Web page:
The original “CSI: Crime Scene Investigation” team is back together for 2015’s “Cyber” installment, and the gang discussed their new version and how it mirrors current crime in the wake of 2014’s Sony Pictures hack.
“It just comes back down to relevance,” Executive Producer Anthony E. Zuiker told reporters when prompted about the recent leaks that made headlines. “We knew cybercrime was on the horizon as of five years ago. It was one of those things that first came on the scene that was very, very scary for everybody.”
“As time goes on, you cannot pick up a newspaper or go into a CNN app and not find something cybercrime oriented,” he continued. “I believe our audience will be very curious about what this subject matter is, and ‘CSI: Cyber’ will provide a level of entertainment, and also edu-tainment.”
Zuiker explained that in addition to the plot timeliness, his team purposefully elected to do a non-physical environment — in this case, cyberspace — in place of a fourth city, calling the concept “the reboot and future of our franchise.”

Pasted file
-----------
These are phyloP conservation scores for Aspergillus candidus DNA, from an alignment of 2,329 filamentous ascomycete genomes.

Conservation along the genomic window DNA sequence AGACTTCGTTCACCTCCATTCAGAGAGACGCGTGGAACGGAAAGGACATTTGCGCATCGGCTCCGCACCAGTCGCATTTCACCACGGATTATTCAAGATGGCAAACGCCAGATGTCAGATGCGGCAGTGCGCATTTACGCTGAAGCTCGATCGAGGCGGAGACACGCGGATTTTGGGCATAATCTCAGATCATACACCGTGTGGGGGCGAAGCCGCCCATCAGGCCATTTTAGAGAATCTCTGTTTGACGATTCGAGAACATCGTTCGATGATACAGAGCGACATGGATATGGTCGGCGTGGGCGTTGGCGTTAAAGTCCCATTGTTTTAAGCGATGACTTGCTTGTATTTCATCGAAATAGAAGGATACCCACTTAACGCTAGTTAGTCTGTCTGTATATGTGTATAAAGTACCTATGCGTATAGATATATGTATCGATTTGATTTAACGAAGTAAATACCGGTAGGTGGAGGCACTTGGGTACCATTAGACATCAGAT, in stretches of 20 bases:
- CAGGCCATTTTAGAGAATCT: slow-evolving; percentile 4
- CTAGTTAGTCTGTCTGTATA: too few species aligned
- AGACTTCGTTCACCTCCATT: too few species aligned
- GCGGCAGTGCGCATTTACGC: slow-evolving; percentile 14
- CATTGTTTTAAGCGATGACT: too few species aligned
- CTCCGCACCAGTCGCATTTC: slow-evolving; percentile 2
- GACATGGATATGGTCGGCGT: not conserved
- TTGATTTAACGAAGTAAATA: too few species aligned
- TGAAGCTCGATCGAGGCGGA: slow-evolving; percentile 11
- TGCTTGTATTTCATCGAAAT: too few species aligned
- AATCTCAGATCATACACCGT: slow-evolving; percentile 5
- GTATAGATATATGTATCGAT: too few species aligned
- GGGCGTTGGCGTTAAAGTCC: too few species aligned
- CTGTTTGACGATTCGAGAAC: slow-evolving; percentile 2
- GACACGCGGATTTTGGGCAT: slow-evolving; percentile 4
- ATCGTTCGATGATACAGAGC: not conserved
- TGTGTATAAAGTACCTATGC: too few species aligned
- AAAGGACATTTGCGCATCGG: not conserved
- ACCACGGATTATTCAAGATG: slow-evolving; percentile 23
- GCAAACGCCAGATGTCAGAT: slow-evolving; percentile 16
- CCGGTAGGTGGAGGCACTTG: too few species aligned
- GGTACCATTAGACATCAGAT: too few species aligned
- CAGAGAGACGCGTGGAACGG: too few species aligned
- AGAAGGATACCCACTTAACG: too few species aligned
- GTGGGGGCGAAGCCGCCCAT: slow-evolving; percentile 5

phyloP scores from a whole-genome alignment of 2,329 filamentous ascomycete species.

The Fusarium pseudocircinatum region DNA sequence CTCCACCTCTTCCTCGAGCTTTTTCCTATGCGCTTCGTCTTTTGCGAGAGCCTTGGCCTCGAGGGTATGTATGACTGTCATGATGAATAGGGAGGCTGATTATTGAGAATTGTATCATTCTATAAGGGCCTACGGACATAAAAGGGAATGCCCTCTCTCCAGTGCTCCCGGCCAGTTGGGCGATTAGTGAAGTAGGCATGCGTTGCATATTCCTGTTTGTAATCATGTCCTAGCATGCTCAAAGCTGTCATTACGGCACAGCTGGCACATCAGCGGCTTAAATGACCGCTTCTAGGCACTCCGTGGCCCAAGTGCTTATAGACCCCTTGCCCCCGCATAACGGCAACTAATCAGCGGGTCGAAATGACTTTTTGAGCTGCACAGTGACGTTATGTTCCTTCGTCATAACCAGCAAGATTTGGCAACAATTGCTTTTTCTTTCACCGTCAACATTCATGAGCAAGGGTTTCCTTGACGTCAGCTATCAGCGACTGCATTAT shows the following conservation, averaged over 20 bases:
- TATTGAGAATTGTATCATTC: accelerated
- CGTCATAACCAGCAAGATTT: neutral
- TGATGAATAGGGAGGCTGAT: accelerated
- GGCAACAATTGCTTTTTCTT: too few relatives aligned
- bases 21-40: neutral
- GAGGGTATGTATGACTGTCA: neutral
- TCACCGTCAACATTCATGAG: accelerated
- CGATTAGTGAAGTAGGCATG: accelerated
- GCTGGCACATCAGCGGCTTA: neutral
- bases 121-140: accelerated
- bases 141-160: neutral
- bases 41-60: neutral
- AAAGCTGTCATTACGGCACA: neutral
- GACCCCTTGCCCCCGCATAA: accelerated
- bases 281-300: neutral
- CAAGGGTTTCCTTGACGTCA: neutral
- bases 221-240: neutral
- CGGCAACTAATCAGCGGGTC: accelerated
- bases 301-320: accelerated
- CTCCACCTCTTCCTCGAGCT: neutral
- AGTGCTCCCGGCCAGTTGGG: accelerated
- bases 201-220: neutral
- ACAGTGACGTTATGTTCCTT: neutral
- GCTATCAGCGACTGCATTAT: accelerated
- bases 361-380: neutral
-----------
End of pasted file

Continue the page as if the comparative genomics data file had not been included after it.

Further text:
His partner, fellow Executive Producer Pam Veasey, added that her return to the franchise was based on an inability to turn it down after seeing star Patricia Arquette play Avery Ryan intermittently on the regular “CSI.” The Ryan character is based on Mary Aiken, a show producer and cyberpsychologist, which the real-life inspiration explained to reporters is the study the impact of new technology on human behavior.
“I feel like we’re in the dawn of a new time,” Arquette, who won a Golden Globe Sunday night for her work in “Boyhood,” said of the futuristic subject matter her show tackles. “This is like the Industrial Revolution.”
Plus, there’s a bigger picture to her lead role, she added, another one that breaks the mold of the more traditional procedurals.
“To be a woman in law enforcement, on television — it’s sort of important,” Arquette said.
“CSI: Cyber” debuts on Wednesday, March 4 at 10 p.m.